Andreas Whittam Smith (15 May) gives as a reason for abstaining in the European elections the possibility that populist parties could win up to 31 per cent of the vote.
Surely this is precisely a reason for not abstaining? These parties are mostly the rather nasty xenophobic ones such as the Front National in France, Geert Wilders’ party in the Netherlands, the BNP and (in the view of many of us) Ukip.
All the more reason to vote, so as to minimise the influence of such people.
Alan Pavelin, Chislehurst, Kent
I was disappointed to read that Andreas Whittam Smith had decided not to exercise his right to vote in the European elections, even after taking the trouble to see what candidates were on offer.
Here in Putney we did one better. We organised a hustings and invited five of these candidates, one each from the major parties, to come and debate the issues in front of an audience of south-west London residents.
Dr Charles Tannock, lauded by Mr Whittam Smith, was one of those attending to represent his party. All five candidates were interesting and informative, and I hope I was not the only one to come away feeling better informed about the workings of the European Parliament and, more importantly, what those we might vote for will do when they get there.
Of course there is a massive case for reform of Brussels, but engagement with the process is the only way any reform can be achieved.
And as Dr Tannock pointed out, the Parliament is gaining greater powers, including significant influence over who succeeds Jose Manuel Barroso, as President of the European Commission. I will be voting next week.
Jonathan Callaway, Deputy Chairman, Putney Society, London SW15
On 9 May we celebrated Europe Day, a day which 64 years ago marked the foundation of what is now the European Union. Not many people noticed.
Unfortunately, they also didn’t notice the safeguards they enjoy at work which are down to the efforts of the EU, nor the holiday and rest entitlements they get from being members of the group.
Those in hospital may not notice the care they are getting from professionals able to work in the UK because of free movement of individuals across the 28-nation organisation, nor appreciate how millions of Britons are able to settle in other parts of Europe and enjoy all the health and social security benefits of other citizens in those countries because of this rule.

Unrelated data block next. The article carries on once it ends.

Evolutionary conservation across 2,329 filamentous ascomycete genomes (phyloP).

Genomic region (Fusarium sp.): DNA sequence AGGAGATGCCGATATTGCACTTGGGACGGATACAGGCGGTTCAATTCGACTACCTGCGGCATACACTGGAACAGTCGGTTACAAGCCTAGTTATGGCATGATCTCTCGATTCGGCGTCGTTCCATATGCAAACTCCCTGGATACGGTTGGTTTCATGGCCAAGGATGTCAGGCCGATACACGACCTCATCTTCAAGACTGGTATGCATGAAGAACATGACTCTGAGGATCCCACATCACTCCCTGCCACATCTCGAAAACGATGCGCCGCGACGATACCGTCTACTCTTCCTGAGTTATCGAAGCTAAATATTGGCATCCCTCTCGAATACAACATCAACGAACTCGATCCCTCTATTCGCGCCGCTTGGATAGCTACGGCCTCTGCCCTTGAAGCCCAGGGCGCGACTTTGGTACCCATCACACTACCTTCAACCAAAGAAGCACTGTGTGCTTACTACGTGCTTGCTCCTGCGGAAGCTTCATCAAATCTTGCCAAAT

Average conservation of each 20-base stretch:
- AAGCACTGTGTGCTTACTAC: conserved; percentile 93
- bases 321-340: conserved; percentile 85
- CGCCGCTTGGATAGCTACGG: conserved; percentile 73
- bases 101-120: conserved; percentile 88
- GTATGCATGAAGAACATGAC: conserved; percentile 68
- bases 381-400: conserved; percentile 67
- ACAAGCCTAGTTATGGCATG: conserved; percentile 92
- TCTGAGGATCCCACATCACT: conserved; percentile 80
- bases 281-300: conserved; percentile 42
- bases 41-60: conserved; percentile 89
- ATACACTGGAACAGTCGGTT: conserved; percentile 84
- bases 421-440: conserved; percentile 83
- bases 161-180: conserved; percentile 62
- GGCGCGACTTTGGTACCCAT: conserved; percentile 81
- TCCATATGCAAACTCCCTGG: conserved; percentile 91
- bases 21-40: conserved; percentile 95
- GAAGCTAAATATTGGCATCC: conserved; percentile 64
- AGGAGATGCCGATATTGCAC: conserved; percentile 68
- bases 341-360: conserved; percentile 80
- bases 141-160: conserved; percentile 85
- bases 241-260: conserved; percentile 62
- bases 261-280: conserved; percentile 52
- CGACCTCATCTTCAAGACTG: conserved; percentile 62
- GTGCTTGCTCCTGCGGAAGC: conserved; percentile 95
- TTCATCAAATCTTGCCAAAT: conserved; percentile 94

They possibly won’t see the benefits for the environment that come from our membership of the EU, nor the wealth that has accrued in our country because of our membership of the world’s largest trading bloc.
Just over half a century ago, our continent was torn by strife. In contrast, our continent today is a beacon of hope for those around the world in terms of promoting peace and protecting human rights.
I would urge all your readers to recognise the positive benefits membership of the EU has delivered and to remember these benefits when they cast their vote in the European elections.
Derek Hammersley, Chairman, European Movement in Scotland, Edinburgh
Where has Ian Richards been these past few years that he can write that “the EU stands as a shining beacon of secular, liberal democracy” (letter, 8 May)?
Auditors refuse to pass the EU’s accounts; countries (eg Ireland) that vote in referendums against the latest treaty are made to vote again until they give the answer that their EU masters want; countries (eg Switzerland) that vote to break the bonds that tie them to the EU are threatened with sanctions; other countries (eg Greece and Spain) are brought to their knees and have to suffer mass unemployment, again under threat of sanction; and mass migration and other policies have been imposed on member countries whether those countries like it or not.
The EU is a club from which no country can be allowed to resign without, it seems, the most dire consequences.
D Stewart, London N2Reuse content